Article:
In my last company, social media was a key part of our marketing strategy, and it got results. Our sales manager was very active on the HR and training forums on Xing and LinkedIn, and he made a lot of his initial contacts via conversations that he participated in on these platforms. He was supported in this by the rest of the staff, many of whom were also active on these websites, e.g. by sharing blog posts from the company or sharing their expertise in online forums. This boosted our web presence and helped spread the word about our successes. Naturally, we didn‘t have to do this, but we made an effort because we knew it would help our employer‘s fortunes (and our own to boot):
Big firms are doing it
Other firms are also discovering that their employees can make excellent brand ambassadors. For example, Nokia, Adobe, Société General and L‘Oréal all actively encourage their staff to promote the company online. However, recent research by Marie-Cécile Cervellon (from EDHEC Business School in Nice, France) and Pamela Lirio (from the University of Montreal, Canada) shows that employees may not be as committed to brand promotion as their employers might hope. According to the researchers, staff need training and encouragement before they will help raise their companies‘ profiles in the online world.
But staff are not active enough
The researchers investigated the online behaviour of employees working for a multinational consumer-goods company. The employees were based in France, Germany, Russia and Eastern Europe. Cervellon and Lirio found that very few employees were actively following their employer‘s brand on social media, sharing the employer‘s brand links or recommending its products.
The five recommendations
Cervellon and Lirio found that the problem lay in people‘s understanding of the significance of social media. Staff were often unaware of their company‘s social media policy and strategy. Based on this, the researchers have made five recommendations: employers should provide social media training, allow younger employees to set the example, encourage interest in the firm‘s brand, create interesting online content and recognise people‘s efforts. I‘ve summarised these five recommendations for you below.
1 - Provide training
Staff are more likely to build the brand if they understand why this is important and what they can do. In the research, many employees said that they didn‘t ‘like‘ or share their employer‘s posts on LinkedIn because they didn‘t think this was necessary. So, if you want your staff to act as brand ambassadors, you‘ll need to train them: You‘ll need to tell them why it is important and what they can do online, e.g. liking and sharing blog posts.
The training should include rules and expectations It is particularly important to set clear guidelines. Many employees are reluctant to use social media for work purposes because they don‘t want to infringe on their company‘s internet policy. They also often don‘t want to spend their personal time promoting the company‘s products and shouldn‘t be forced to do this. To prevent any blurring of the lines between personal and professional use of the internet, you‘ll need to set out what employees can and cannot use social media for at work. For example, while you could expect employees to use LinkedIn to promote the company, their personal Facebook profiles will be off-limits.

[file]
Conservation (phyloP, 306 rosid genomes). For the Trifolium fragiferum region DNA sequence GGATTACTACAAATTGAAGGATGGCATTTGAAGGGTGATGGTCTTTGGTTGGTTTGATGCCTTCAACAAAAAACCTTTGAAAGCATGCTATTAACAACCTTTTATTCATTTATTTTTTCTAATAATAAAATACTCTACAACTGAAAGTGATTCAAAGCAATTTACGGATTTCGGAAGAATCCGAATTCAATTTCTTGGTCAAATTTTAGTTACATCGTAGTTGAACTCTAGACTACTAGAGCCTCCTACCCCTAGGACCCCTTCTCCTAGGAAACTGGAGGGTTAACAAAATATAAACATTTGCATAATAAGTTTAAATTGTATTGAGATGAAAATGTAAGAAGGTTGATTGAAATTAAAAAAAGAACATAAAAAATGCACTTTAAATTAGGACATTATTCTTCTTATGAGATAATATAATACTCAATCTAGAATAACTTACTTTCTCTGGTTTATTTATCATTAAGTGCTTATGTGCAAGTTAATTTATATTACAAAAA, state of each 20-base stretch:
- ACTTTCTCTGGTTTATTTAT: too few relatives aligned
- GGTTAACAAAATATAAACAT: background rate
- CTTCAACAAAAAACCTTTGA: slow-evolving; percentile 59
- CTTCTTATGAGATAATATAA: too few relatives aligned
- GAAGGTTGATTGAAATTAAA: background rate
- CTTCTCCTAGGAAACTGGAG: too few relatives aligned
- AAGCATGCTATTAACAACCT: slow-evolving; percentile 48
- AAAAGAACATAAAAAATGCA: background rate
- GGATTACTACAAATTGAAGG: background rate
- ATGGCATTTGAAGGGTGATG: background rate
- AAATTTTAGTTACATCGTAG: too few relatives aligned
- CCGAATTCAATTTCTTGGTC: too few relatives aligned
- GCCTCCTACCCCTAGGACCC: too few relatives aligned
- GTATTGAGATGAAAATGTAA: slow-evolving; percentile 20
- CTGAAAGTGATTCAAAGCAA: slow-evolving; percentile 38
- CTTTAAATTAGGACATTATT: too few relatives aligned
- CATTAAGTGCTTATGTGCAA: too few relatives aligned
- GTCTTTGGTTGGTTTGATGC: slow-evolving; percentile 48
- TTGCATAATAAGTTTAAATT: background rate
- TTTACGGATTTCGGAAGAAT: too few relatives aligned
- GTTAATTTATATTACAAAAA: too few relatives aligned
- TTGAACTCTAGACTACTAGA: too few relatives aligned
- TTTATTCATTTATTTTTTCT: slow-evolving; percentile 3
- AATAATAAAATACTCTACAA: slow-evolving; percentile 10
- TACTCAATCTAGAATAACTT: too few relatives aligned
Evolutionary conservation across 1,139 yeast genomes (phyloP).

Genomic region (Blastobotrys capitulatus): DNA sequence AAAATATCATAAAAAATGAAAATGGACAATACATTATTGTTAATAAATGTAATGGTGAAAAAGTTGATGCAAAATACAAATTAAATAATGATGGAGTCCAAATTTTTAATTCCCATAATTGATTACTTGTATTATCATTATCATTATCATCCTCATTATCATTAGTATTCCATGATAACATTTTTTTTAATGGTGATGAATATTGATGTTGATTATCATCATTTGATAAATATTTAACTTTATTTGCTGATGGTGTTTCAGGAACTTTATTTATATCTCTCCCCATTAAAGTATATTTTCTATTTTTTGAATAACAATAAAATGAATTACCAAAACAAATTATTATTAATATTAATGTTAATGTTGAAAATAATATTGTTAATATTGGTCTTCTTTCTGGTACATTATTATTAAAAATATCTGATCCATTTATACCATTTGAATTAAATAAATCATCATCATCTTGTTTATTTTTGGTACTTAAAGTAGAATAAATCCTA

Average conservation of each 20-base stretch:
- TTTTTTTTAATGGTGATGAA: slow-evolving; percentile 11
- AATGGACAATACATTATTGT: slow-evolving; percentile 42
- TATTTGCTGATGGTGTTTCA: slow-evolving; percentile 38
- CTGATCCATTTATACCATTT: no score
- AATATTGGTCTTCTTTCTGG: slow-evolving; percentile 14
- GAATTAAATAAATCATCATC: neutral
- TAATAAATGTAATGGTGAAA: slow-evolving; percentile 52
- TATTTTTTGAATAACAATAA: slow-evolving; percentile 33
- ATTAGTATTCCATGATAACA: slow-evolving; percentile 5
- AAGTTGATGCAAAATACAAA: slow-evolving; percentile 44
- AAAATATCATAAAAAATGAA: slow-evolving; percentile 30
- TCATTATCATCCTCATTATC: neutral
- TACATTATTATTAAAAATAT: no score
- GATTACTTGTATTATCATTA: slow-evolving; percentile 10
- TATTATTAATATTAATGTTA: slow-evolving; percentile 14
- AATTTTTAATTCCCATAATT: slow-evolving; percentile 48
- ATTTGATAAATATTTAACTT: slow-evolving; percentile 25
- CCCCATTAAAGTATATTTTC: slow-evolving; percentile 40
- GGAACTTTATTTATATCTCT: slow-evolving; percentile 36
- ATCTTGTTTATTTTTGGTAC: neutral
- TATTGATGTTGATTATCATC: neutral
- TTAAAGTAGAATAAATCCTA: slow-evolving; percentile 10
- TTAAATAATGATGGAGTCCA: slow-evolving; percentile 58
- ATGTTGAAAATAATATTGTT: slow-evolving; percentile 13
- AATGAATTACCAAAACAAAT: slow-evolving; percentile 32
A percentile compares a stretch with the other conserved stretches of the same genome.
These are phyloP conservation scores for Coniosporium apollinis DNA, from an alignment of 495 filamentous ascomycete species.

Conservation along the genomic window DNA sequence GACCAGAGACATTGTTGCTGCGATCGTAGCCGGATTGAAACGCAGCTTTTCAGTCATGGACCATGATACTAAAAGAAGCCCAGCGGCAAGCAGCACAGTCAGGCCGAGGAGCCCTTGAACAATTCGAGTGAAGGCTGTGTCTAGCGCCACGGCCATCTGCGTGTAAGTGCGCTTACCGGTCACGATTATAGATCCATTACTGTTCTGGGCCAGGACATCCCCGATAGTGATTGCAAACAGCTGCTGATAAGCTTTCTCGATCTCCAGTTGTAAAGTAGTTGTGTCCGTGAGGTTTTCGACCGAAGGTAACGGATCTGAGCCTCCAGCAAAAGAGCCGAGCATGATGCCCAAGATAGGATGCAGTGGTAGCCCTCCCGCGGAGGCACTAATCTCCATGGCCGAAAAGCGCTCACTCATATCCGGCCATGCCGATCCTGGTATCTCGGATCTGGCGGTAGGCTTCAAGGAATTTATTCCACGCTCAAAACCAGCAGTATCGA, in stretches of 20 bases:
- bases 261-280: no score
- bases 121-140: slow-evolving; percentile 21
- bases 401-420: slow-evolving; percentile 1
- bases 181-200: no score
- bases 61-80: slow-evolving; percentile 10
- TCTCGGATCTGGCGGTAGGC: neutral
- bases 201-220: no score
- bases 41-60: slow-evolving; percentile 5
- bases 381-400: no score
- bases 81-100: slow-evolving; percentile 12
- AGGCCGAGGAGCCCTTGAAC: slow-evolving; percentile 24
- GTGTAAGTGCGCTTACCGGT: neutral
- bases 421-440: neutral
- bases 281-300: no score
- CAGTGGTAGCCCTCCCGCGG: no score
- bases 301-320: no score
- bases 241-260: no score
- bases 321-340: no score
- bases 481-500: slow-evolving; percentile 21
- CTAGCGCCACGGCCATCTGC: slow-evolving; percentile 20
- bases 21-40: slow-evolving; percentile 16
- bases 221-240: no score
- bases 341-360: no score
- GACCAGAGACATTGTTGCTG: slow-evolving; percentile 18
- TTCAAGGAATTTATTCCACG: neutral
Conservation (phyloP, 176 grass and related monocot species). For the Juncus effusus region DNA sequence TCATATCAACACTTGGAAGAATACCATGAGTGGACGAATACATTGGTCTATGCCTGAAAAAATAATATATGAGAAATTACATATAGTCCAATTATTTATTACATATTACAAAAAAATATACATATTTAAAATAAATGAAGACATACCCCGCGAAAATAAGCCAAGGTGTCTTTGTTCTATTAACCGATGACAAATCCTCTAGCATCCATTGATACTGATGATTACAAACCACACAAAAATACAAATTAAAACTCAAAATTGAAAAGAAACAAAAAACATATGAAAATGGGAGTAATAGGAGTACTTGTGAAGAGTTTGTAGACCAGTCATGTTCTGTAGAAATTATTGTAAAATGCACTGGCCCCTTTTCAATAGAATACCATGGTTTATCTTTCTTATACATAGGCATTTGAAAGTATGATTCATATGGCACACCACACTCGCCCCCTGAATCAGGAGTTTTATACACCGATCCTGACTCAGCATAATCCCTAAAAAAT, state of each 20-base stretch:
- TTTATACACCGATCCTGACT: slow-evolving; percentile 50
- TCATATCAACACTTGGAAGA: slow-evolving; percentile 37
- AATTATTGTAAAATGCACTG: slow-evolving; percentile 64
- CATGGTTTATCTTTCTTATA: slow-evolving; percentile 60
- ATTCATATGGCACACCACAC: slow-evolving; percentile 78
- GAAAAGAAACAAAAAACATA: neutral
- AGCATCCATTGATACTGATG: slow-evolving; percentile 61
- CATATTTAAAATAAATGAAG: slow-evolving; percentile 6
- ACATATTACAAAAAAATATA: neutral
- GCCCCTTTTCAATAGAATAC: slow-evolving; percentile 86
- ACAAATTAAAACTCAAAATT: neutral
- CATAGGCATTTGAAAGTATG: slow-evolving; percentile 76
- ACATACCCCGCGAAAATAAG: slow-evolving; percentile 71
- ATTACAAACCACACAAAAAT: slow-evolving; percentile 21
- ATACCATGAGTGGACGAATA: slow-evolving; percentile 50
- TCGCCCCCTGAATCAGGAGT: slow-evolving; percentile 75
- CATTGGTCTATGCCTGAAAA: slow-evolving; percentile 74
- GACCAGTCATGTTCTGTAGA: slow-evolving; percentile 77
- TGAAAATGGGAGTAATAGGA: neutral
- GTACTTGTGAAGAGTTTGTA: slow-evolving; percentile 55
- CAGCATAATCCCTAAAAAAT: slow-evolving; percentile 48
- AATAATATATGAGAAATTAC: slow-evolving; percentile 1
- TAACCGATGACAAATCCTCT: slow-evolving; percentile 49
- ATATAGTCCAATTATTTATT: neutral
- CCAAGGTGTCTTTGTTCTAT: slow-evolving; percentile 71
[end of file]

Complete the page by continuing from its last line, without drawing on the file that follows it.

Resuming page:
2 - Let younger employees set the example
Cervellon and Lirio found that younger employees were more comfortable using social media to promote the company. This is presumably because they have grown up with social media and are more used to using it. The researchers recommend using these ‘digital natives‘ to get the ball rolling. If they can show that using social media is valuable to the company‘s image, then older employees may well follow their example.
3 - Encourage interest in the brand
The more that your employees believe in your brand, the more likely they will be to promote it. One way to do this is via internal social media (e.g. Yammer or Workplace by Facebook) that allows employees to communicate with each other and share success stories via your intranet. Internal social media sites are also a great way of training employees in the use of external social media, an example of ‘learning by doing‘.
4 - Create interesting content
You can‘t expect your employees to share or promote boring or useless content. They will need interesting blog posts, useful tutorials and handy tips that they can recommend to third parties and friends. And they need to know if new content comes out. So, highlight new social media content – promote it internally (e.g. via the intranet) and let staff know if you are planning a new publicity campaign.
5 - Recognise online contributions
The researchers found that employees were more likely to act as brand ambassadors if they were praised for doing so. So, you should talk to employees about their social media activity and could possibly mention positive behaviour in performance reviews. However, staff shouldn‘t be directly rewarded for their social media activity, e.g. with financial bonuses or improved performance ratings.
Staff social media activity only works if it is seen as authentic rather than as commercial advertising. That also means that this type of promotional work needs to be done voluntarily.